Friday, October 26, 2007

Simplify, simplify, simplify

I ran my car through a car wash this morning. I should do so more often. As is usual right after I wash my car, it is suddenly more peppy and has a smoother ride. That's nonsense of course, cleaning a car cannot possibly affect its performance, but it nevertheless feels very real to me.

I like things to be clean and orderly. With my hectic and often chaotic life, I seek refuge in a tidy environment and like things to be 'just so.' The problem is that others around me don't always have the same need. As a result I am often frustrated, and my frustration in turn frustrates others. My solution is to at least have the areas I frequent, like my office at work, and my computer/music room at home, reasonably tidy. It feels good. It gives me peace. And inner peace is what we all need.

I'm not obsessive about things. I just don't want to wade, knee-deep, through garbage to get to my office. I don't want to scrape yesterday's (or last week's) food spills off the kitchen table when I sit down to a meal. I'm using considerable dramatic license here, of course, I don't actually face these extremes at work or in my home, but allow me to exaggerate to make a point.

Our minds are like that, I think. Too much clutter makes for mental tension and frustration. If our lives are too complicated, we suffer. And if we suffer, often everyone around us does too. I periodically go through periods of simplification, where I select various annoyances and get rid of them. If something is more trouble than it is worth, it's time to clean house. A few years ago, my wife and I sold off all of our residential rental holdings. They were good investments, but the bang-for-the-buck was considerably diminished by problems with tenants and the way Ontario laws are biased against landlords. Now, without the buildings, we have fewer headaches. It was, for us anyway, a good move.

I am doing much the same again right now. I am scrutinizing everything I do and everything I own, and when I have completed my assessment, something or some things or maybe even lots of things will go. If it isn't fun, if it doesn't make enough money compared to the effort it takes to operate it, if I stub my toe on it when I walk across the room, I want to rid myself of it.

Our governments should do much the same. Every few years, there should be massive efforts to do away with useless laws and regulations. Committees and boards and enquiries should have built in sunset rules, so that they automatically expire at some predetermined point. Simplify, simplify, simplify. Life is far too complicated in this world of ours and it is getting worse every day.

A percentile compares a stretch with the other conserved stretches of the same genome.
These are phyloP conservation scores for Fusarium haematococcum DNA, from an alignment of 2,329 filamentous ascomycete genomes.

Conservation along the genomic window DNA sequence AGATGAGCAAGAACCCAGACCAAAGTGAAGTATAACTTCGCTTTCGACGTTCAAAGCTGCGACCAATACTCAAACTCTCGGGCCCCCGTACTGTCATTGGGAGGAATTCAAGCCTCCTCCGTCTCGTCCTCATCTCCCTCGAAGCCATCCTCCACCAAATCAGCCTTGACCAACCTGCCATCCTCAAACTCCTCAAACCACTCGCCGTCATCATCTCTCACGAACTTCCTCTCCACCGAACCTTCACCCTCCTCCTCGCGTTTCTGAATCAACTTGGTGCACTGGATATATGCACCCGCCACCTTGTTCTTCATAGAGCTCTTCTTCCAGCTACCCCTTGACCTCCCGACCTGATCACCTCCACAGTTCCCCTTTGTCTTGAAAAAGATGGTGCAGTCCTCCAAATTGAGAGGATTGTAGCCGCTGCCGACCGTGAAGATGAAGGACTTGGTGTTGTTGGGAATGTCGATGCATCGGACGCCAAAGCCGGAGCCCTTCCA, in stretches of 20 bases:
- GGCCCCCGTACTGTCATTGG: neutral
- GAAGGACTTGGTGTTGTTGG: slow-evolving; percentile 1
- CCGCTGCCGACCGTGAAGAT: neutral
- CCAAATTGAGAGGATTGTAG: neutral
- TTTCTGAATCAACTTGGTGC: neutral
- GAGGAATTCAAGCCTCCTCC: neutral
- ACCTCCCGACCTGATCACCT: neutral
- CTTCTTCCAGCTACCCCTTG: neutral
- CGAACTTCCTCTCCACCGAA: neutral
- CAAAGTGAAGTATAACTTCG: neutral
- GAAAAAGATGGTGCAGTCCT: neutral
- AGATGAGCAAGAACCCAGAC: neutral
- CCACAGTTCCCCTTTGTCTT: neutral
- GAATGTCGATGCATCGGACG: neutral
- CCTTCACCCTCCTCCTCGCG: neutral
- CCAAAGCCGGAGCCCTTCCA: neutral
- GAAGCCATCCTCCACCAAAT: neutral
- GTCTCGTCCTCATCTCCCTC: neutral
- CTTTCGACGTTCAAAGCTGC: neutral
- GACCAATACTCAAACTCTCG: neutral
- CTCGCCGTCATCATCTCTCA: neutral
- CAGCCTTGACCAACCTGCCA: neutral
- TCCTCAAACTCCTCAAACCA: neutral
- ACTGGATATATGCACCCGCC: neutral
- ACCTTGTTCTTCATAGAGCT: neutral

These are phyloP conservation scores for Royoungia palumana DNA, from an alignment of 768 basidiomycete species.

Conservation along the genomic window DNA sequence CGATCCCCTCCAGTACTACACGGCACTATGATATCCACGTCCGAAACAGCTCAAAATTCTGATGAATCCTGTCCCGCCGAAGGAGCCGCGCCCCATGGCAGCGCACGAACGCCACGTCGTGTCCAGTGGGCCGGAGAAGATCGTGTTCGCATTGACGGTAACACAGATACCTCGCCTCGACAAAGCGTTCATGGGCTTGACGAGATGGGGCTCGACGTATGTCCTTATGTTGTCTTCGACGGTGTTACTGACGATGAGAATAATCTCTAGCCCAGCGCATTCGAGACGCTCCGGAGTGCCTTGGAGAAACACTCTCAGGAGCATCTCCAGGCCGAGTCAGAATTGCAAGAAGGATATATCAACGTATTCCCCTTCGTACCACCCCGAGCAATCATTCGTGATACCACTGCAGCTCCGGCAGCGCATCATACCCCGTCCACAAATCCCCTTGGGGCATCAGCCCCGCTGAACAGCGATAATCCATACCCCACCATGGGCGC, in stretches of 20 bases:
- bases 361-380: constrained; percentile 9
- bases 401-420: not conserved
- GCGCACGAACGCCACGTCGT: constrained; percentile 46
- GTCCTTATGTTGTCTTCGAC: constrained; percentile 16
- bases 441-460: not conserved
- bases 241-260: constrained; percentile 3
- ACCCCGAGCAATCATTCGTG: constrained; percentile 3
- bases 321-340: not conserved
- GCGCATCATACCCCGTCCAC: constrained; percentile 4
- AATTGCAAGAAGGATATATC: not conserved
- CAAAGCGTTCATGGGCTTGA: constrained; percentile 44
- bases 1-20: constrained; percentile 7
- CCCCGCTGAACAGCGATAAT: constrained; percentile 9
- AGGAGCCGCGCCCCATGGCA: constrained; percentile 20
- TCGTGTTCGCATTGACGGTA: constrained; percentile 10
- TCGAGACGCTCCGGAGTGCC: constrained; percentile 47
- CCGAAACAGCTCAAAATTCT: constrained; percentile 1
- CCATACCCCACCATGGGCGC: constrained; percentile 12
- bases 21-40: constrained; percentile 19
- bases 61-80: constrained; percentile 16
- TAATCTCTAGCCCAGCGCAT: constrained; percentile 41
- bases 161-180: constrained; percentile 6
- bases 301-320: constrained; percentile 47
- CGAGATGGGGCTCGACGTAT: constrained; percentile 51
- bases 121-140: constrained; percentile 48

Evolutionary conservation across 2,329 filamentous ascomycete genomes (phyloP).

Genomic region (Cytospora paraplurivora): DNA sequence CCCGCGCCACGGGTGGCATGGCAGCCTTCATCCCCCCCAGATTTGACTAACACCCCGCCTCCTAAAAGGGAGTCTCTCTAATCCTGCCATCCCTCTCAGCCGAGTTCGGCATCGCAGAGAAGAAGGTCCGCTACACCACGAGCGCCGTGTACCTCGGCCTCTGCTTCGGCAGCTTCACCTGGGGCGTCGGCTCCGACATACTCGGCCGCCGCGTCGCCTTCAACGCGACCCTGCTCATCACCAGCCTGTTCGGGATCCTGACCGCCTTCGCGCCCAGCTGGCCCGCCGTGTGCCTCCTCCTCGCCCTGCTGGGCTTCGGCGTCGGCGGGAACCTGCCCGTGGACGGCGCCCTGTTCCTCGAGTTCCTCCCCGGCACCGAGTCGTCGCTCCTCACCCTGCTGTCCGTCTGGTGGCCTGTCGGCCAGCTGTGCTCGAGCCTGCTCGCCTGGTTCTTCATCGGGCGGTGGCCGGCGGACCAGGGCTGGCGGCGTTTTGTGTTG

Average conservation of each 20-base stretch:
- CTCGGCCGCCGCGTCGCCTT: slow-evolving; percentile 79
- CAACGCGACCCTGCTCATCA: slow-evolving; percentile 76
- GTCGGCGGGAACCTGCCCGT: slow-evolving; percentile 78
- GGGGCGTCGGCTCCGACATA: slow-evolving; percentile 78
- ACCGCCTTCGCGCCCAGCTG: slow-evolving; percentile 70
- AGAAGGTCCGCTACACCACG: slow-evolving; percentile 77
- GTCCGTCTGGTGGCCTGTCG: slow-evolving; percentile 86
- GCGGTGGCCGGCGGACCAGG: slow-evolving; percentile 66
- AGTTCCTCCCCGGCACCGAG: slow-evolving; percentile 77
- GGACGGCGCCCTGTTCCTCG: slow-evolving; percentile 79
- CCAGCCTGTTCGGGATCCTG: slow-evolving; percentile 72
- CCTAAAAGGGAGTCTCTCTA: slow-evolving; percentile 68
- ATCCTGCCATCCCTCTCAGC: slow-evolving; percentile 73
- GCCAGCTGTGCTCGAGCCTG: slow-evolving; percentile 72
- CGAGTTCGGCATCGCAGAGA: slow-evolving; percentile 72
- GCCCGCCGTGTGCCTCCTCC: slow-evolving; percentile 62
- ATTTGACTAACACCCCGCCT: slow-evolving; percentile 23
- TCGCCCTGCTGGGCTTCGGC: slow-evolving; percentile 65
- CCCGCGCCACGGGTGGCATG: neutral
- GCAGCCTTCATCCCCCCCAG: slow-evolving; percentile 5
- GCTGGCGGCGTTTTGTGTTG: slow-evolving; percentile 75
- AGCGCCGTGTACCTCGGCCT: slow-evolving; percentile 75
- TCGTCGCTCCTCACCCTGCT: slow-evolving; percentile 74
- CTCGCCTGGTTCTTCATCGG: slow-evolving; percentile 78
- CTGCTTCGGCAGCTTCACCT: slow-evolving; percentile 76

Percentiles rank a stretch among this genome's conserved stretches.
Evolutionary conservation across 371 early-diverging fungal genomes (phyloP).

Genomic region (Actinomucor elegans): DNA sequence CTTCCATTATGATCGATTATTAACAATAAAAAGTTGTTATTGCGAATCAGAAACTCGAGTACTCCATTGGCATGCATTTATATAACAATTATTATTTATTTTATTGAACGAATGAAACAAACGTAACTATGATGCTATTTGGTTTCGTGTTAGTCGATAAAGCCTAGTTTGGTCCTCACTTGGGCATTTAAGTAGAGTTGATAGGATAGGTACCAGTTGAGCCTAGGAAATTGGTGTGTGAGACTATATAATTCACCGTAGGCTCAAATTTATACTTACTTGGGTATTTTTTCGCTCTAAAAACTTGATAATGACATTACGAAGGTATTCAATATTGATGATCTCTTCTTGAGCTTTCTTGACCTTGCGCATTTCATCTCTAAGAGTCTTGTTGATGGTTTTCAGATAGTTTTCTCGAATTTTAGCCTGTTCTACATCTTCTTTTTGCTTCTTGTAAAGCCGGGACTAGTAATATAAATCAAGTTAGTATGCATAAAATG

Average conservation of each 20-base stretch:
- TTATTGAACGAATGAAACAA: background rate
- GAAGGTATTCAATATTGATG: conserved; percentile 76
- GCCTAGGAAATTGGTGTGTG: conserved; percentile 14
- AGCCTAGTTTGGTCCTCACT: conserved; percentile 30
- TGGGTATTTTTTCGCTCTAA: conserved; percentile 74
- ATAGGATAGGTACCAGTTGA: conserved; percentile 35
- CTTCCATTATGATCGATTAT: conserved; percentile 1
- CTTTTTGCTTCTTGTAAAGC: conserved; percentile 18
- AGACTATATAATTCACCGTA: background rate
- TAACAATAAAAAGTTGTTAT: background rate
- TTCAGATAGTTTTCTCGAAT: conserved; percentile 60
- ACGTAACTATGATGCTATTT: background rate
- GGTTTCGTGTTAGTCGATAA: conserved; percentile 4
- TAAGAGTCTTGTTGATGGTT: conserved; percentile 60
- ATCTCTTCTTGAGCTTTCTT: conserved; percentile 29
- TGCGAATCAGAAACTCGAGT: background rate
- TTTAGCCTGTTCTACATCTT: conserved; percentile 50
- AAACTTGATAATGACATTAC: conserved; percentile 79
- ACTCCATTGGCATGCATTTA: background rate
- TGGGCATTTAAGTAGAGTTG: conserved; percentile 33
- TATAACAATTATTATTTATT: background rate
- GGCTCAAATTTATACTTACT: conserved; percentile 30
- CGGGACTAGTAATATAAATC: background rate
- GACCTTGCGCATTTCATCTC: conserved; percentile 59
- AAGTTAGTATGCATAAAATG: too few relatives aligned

I want to face each new day with a fresh and open mind. I don't want to be looking at a beautiful sunrise and have its effect diminished by a worry about how I am going to deal with a particular problem, or about who is going to be a pain in the ass to me later that day. Life is too short.

I'm making a list. I'm checking it twice. And I may hang on to the naughty and nice, but everything else better have a damn good reason for cluttering up my life.


  1. I beg to differ with you. A freshly washed and vacuumed car does indeed run better. It has smoother take off, faster speed and corners better. At least I think it does.
    As for our governmetns, I have come to the realization that taking a huge broom and sweeping that soggy unthinking lot out of office will make the country run better, wgive faster take off, greater speed and superior cornering.
    What can you tell me about Ron Paul?

  2. Ron Paul is a principled man who believes that the original framers of the U.S. Constitution got it right the first time, and that the document is as clear as can be and doesn't require much 'interpretation.'. He has consistently voted along those lines. He is for small government, individual rights, elimination of foreign entanglements, etc. A Google search on the guy will give you tons of information. He has been a Republican congressman, but is philosophically a libertarian and, in fact, ran as a Libertarian presidential candidate once.

    If Paul got a huge groundswell of votes it would send a very clear message to the federal government and federal politicians: the populace is fed up with huge spending, being policeman to the world, diminished individual rights, and so on. Is the U.S. the "Land of the Free" any more? Relative to some other nations, maybe. Relative to itself in past times, no.

  3. Amazing!
    I'm going through much the same housecleaning process myself: Items are being divided into the "Keep", "Sell" "Donate" and "Trash" categories.
    "Trash" has a commanding lead!
    If you've had it for five years or more, and have not used it once, it definately does not belong in the "Keep" category.
    My ultimate goal is to have nothing that won't fit into a full-size van - furniture excepted of course.

  4. It is certainly better to houseclean voluntarily than having the moving trailer packer say "Nope, no more, it's full." BEEN THERE, and far too recently.

    Mark was just discussing 'sunset clauses' with a gentleman in town today. An interesting fellow who has his many writings posted on

  5. Sunset clauses make a lot of sense. There are many laws on the books that were useless to begin with and still hang around because there is no real mechanism to repeal them easily.